And the author reminds his readers that God remained faithful to His disobedient people, refusing to abandon them despite their constant rejection of Him.

…the Lord was gracious to them and had compassion on them, and he turned toward them, because of his covenant with Abraham, Isaac, and Jacob, and would not destroy them, nor has he cast them from his presence until now. – 2 Kings 13:23 ESV

The author also reveals that God kept His word concerning the fate of the Syrians. Jehoash experienced three separate victories over his enemy, matching the exact number of arrows he had shot into the ground. No more, no less. God gave allowed Jehoash to recover some of the territory stolen by the Syrians, but the fighting would continue throughout the rest of his reign. The sad reality is that the same God who raised a dead man back to life was fully capable of restoring a spiritually dead nation. But their continued stubbornness and lack of faithfulness would prevent them from experiencing the life-transformative power of Yahweh.

English Standard Version (ESV) The Holy Bible, English Standard Version. ESV® Permanent Text Edition® (2016). Copyright © 2001 by Crossway Bibles, a publishing ministry of Good News Publishers.

New Living Translation (NLT) Holy Bible, New Living Translation, copyright © 1996, 2004, 2015 by Tyndale House Foundation. Used by permission of Tyndale House Publishers Inc., Carol Stream, Illinois 60188. All rights reserved.

The Message (MSG)Copyright © 1993, 1994, 1995, 1996, 2000, 2001, 2002 by Eugene H. Peterson

 

The Lord Gave Israel a Savior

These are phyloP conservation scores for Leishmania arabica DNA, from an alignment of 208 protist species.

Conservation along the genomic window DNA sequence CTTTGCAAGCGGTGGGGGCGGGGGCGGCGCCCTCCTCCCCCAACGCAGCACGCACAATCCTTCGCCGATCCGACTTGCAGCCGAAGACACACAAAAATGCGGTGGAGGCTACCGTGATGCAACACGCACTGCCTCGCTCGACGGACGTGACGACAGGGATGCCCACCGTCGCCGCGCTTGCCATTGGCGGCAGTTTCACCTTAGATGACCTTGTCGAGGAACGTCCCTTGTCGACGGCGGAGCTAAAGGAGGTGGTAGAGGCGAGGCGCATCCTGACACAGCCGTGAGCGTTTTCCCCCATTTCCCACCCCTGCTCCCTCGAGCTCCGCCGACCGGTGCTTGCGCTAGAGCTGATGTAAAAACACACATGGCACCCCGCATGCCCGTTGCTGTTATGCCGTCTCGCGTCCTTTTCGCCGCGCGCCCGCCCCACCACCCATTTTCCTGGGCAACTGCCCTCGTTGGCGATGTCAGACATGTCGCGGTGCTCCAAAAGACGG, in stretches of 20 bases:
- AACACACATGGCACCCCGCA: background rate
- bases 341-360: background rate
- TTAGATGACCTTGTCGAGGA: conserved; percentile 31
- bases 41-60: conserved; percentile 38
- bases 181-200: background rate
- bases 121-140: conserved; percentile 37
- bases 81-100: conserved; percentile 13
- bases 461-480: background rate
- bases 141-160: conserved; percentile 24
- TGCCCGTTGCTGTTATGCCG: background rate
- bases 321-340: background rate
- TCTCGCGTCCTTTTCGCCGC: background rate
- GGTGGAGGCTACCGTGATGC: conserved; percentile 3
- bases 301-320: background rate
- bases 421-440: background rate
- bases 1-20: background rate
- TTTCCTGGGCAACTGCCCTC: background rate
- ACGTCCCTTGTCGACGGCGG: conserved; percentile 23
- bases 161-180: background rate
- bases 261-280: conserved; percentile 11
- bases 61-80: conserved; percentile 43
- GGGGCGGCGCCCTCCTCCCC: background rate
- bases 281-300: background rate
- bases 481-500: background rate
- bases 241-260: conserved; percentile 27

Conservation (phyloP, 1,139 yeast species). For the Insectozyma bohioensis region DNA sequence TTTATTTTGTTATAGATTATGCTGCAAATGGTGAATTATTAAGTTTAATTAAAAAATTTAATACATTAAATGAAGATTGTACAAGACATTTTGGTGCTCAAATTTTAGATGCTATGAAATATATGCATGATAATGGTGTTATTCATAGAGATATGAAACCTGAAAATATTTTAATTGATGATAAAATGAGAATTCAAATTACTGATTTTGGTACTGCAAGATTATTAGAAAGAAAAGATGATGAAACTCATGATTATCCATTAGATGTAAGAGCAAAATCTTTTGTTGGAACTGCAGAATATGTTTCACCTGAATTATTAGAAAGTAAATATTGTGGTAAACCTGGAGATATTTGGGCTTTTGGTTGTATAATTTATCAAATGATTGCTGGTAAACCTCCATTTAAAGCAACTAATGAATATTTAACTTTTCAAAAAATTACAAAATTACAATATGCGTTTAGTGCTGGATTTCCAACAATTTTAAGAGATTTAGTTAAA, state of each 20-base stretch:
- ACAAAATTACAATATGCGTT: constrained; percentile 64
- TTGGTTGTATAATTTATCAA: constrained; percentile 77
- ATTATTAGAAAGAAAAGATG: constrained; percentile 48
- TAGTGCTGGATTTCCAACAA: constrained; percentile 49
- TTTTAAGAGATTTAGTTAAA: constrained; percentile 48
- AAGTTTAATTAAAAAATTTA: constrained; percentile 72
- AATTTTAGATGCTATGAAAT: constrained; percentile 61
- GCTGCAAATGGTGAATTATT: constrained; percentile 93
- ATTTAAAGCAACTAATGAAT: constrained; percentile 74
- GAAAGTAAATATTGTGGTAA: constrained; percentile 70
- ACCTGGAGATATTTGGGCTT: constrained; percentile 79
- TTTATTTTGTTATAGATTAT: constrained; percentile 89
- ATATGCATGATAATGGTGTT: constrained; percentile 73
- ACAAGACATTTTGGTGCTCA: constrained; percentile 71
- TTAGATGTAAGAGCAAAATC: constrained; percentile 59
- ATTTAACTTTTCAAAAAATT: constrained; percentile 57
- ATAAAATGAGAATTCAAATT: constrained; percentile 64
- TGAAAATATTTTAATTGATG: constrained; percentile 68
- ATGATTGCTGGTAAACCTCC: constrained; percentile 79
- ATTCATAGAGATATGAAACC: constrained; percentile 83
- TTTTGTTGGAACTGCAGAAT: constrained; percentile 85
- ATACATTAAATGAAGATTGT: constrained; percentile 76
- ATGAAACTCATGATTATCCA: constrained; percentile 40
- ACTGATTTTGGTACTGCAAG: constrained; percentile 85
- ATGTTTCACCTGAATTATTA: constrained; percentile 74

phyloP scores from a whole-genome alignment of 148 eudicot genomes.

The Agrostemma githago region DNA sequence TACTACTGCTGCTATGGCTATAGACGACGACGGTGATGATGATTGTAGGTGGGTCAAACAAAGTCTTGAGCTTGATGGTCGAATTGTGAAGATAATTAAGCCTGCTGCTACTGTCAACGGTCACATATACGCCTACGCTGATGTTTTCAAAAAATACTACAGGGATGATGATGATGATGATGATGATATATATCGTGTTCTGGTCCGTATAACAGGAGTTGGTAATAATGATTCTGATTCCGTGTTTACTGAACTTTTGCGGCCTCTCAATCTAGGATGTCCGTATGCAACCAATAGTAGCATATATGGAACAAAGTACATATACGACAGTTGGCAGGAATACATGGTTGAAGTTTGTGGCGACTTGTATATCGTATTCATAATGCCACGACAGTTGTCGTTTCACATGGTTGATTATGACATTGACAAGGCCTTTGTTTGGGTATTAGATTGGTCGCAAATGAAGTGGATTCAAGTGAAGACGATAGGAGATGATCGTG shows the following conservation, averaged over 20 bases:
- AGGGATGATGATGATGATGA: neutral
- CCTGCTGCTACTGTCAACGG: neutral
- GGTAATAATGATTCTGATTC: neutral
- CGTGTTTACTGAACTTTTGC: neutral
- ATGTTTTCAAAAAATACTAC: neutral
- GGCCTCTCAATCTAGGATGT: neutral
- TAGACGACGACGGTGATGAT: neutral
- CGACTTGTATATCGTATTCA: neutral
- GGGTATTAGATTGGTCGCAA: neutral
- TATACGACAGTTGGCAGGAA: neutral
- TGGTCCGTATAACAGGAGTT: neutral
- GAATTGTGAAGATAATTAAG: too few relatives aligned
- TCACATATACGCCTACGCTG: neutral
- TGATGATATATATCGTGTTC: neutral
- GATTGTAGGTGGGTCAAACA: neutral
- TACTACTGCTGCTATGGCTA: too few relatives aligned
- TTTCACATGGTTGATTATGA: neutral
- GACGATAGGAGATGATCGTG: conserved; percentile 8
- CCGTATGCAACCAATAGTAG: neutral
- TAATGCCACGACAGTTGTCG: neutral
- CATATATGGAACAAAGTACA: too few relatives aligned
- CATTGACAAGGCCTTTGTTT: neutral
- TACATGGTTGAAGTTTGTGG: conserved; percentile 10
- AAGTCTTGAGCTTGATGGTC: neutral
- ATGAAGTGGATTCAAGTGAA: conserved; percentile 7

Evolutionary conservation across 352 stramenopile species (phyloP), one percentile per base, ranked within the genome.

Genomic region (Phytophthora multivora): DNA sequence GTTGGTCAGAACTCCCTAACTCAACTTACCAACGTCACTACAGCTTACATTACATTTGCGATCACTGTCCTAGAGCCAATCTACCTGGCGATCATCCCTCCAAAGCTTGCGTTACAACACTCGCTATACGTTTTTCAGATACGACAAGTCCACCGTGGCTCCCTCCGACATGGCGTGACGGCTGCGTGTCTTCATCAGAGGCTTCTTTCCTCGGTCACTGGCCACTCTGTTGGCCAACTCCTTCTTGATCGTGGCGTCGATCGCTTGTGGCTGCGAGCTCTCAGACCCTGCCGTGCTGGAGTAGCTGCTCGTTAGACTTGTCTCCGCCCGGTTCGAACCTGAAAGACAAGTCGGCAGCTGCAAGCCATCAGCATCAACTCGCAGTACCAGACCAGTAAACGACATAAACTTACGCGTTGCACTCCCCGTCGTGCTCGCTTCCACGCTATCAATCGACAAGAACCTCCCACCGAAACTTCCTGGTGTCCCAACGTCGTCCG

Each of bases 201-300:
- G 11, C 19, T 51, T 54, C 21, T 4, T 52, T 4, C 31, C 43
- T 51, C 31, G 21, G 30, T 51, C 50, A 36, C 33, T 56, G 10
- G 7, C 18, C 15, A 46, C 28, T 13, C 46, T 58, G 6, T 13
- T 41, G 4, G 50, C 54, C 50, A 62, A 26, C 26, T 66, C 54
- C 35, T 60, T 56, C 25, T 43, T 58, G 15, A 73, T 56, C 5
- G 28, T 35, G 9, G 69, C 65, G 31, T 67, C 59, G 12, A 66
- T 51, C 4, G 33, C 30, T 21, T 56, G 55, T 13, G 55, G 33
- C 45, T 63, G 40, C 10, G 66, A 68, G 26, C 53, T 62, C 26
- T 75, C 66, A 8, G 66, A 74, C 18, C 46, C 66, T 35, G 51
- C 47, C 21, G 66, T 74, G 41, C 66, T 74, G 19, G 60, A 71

1 In the twenty-third year of Joash the son of Ahaziah, king of Judah, Jehoahaz the son of Jehu began to reign over Israel in Samaria, and he reigned seventeen years. He did what was evil in the sight of the Lord and followed the sins of Jeroboam the son of Nebat, which he made Israel to sin; he did not depart from them. And the anger of the Lord was kindled against Israel, and he gave them continually into the hand of Hazael king of Syria and into the hand of Ben-hadad the son of Hazael. Then Jehoahaz sought the favor of the Lord, and the Lord listened to him, for he saw the oppression of Israel, how the king of Syria oppressed them. (Therefore the Lord gave Israel a savior, so that they escaped from the hand of the Syrians, and the people of Israel lived in their homes as formerly. Nevertheless, they did not depart from the sins of the house of Jeroboam, which he made Israel to sin, but walked in them; and the Asherah also remained in Samaria.) For there was not left to Jehoahaz an army of more than fifty horsemen and ten chariots and ten thousand footmen, for the king of Syria had destroyed them and made them like the dust at threshing. Now the rest of the acts of Jehoahaz and all that he did, and his might, are they not written in the Book of the Chronicles of the Kings of Israel? So Jehoahaz slept with his fathers, and they buried him in Samaria, and Joash his son reigned in his place. 2 Kings 13:1-9 ESV